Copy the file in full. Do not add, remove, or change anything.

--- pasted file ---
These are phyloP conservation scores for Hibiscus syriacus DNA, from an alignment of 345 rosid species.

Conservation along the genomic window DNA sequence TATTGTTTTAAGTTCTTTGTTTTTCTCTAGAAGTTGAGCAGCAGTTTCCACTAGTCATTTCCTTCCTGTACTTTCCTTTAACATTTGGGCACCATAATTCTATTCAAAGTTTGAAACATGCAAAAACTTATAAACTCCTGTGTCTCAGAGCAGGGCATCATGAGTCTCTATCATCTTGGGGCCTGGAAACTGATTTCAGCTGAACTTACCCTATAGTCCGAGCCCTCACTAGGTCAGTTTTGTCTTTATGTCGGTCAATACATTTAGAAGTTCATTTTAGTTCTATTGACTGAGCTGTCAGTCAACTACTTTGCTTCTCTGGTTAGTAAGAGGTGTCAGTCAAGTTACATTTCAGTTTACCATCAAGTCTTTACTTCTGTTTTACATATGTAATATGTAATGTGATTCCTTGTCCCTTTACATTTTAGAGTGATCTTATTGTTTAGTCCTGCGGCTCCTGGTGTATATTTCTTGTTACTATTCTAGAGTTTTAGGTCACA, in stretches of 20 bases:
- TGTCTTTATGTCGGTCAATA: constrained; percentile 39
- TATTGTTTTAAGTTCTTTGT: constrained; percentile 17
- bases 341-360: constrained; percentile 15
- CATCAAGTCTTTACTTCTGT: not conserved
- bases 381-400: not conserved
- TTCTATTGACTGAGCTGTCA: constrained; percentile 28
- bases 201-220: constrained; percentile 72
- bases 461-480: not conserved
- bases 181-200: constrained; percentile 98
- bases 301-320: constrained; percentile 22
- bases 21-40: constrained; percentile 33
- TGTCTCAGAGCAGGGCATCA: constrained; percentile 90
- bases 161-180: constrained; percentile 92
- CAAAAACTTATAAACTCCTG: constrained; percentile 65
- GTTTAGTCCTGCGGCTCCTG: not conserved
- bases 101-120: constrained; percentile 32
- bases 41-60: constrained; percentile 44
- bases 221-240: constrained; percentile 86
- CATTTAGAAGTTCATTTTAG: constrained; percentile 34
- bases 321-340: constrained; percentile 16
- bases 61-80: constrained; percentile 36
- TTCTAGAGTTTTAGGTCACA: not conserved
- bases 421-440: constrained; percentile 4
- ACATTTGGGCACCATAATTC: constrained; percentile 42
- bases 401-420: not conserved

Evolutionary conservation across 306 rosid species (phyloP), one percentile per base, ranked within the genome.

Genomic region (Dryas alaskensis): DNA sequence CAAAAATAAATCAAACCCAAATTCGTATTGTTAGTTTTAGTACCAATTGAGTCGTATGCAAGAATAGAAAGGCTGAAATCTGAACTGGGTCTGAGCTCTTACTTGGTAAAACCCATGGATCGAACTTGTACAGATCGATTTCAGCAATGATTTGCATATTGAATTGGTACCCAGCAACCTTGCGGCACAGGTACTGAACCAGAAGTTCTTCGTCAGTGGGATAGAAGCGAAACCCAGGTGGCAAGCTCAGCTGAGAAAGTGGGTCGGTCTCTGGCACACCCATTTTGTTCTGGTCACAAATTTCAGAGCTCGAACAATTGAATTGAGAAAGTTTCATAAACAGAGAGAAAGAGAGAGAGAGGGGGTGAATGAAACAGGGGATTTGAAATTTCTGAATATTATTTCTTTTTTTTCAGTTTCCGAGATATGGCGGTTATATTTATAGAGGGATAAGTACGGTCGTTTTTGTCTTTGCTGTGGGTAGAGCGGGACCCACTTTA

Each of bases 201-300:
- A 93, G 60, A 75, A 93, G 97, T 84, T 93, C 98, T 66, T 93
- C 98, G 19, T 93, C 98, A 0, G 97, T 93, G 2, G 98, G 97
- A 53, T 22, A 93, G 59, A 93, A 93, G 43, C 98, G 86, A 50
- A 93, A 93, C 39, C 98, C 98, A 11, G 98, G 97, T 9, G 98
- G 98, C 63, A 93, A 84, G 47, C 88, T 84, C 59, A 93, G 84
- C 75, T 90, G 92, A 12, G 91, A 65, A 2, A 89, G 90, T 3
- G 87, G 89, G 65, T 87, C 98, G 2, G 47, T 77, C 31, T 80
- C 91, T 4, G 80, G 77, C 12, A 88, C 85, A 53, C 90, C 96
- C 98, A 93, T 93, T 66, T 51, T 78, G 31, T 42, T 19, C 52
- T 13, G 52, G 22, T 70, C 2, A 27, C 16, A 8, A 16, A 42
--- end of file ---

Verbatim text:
These are phyloP conservation scores for Hibiscus syriacus DNA, from an alignment of 345 rosid species.

Conservation along the genomic window DNA sequence TATTGTTTTAAGTTCTTTGTTTTTCTCTAGAAGTTGAGCAGCAGTTTCCACTAGTCATTTCCTTCCTGTACTTTCCTTTAACATTTGGGCACCATAATTCTATTCAAAGTTTGAAACATGCAAAAACTTATAAACTCCTGTGTCTCAGAGCAGGGCATCATGAGTCTCTATCATCTTGGGGCCTGGAAACTGATTTCAGCTGAACTTACCCTATAGTCCGAGCCCTCACTAGGTCAGTTTTGTCTTTATGTCGGTCAATACATTTAGAAGTTCATTTTAGTTCTATTGACTGAGCTGTCAGTCAACTACTTTGCTTCTCTGGTTAGTAAGAGGTGTCAGTCAAGTTACATTTCAGTTTACCATCAAGTCTTTACTTCTGTTTTACATATGTAATATGTAATGTGATTCCTTGTCCCTTTACATTTTAGAGTGATCTTATTGTTTAGTCCTGCGGCTCCTGGTGTATATTTCTTGTTACTATTCTAGAGTTTTAGGTCACA, in stretches of 20 bases:
- TGTCTTTATGTCGGTCAATA: constrained; percentile 39
- TATTGTTTTAAGTTCTTTGT: constrained; percentile 17
- bases 341-360: constrained; percentile 15
- CATCAAGTCTTTACTTCTGT: not conserved
- bases 381-400: not conserved
- TTCTATTGACTGAGCTGTCA: constrained; percentile 28
- bases 201-220: constrained; percentile 72
- bases 461-480: not conserved
- bases 181-200: constrained; percentile 98
- bases 301-320: constrained; percentile 22
- bases 21-40: constrained; percentile 33
- TGTCTCAGAGCAGGGCATCA: constrained; percentile 90
- bases 161-180: constrained; percentile 92
- CAAAAACTTATAAACTCCTG: constrained; percentile 65
- GTTTAGTCCTGCGGCTCCTG: not conserved
- bases 101-120: constrained; percentile 32
- bases 41-60: constrained; percentile 44
- bases 221-240: constrained; percentile 86
- CATTTAGAAGTTCATTTTAG: constrained; percentile 34
- bases 321-340: constrained; percentile 16
- bases 61-80: constrained; percentile 36
- TTCTAGAGTTTTAGGTCACA: not conserved
- bases 421-440: constrained; percentile 4
- ACATTTGGGCACCATAATTC: constrained; percentile 42
- bases 401-420: not conserved

Evolutionary conservation across 306 rosid species (phyloP), one percentile per base, ranked within the genome.

Genomic region (Dryas alaskensis): DNA sequence CAAAAATAAATCAAACCCAAATTCGTATTGTTAGTTTTAGTACCAATTGAGTCGTATGCAAGAATAGAAAGGCTGAAATCTGAACTGGGTCTGAGCTCTTACTTGGTAAAACCCATGGATCGAACTTGTACAGATCGATTTCAGCAATGATTTGCATATTGAATTGGTACCCAGCAACCTTGCGGCACAGGTACTGAACCAGAAGTTCTTCGTCAGTGGGATAGAAGCGAAACCCAGGTGGCAAGCTCAGCTGAGAAAGTGGGTCGGTCTCTGGCACACCCATTTTGTTCTGGTCACAAATTTCAGAGCTCGAACAATTGAATTGAGAAAGTTTCATAAACAGAGAGAAAGAGAGAGAGAGGGGGTGAATGAAACAGGGGATTTGAAATTTCTGAATATTATTTCTTTTTTTTCAGTTTCCGAGATATGGCGGTTATATTTATAGAGGGATAAGTACGGTCGTTTTTGTCTTTGCTGTGGGTAGAGCGGGACCCACTTTA

Each of bases 201-300:
- A 93, G 60, A 75, A 93, G 97, T 84, T 93, C 98, T 66, T 93
- C 98, G 19, T 93, C 98, A 0, G 97, T 93, G 2, G 98, G 97
- A 53, T 22, A 93, G 59, A 93, A 93, G 43, C 98, G 86, A 50
- A 93, A 93, C 39, C 98, C 98, A 11, G 98, G 97, T 9, G 98
- G 98, C 63, A 93, A 84, G 47, C 88, T 84, C 59, A 93, G 84
- C 75, T 90, G 92, A 12, G 91, A 65, A 2, A 89, G 90, T 3
- G 87, G 89, G 65, T 87, C 98, G 2, G 47, T 77, C 31, T 80
- C 91, T 4, G 80, G 77, C 12, A 88, C 85, A 53, C 90, C 96
- C 98, A 93, T 93, T 66, T 51, T 78, G 31, T 42, T 19, C 52
- T 13, G 52, G 22, T 70, C 2, A 27, C 16, A 8, A 16, A 42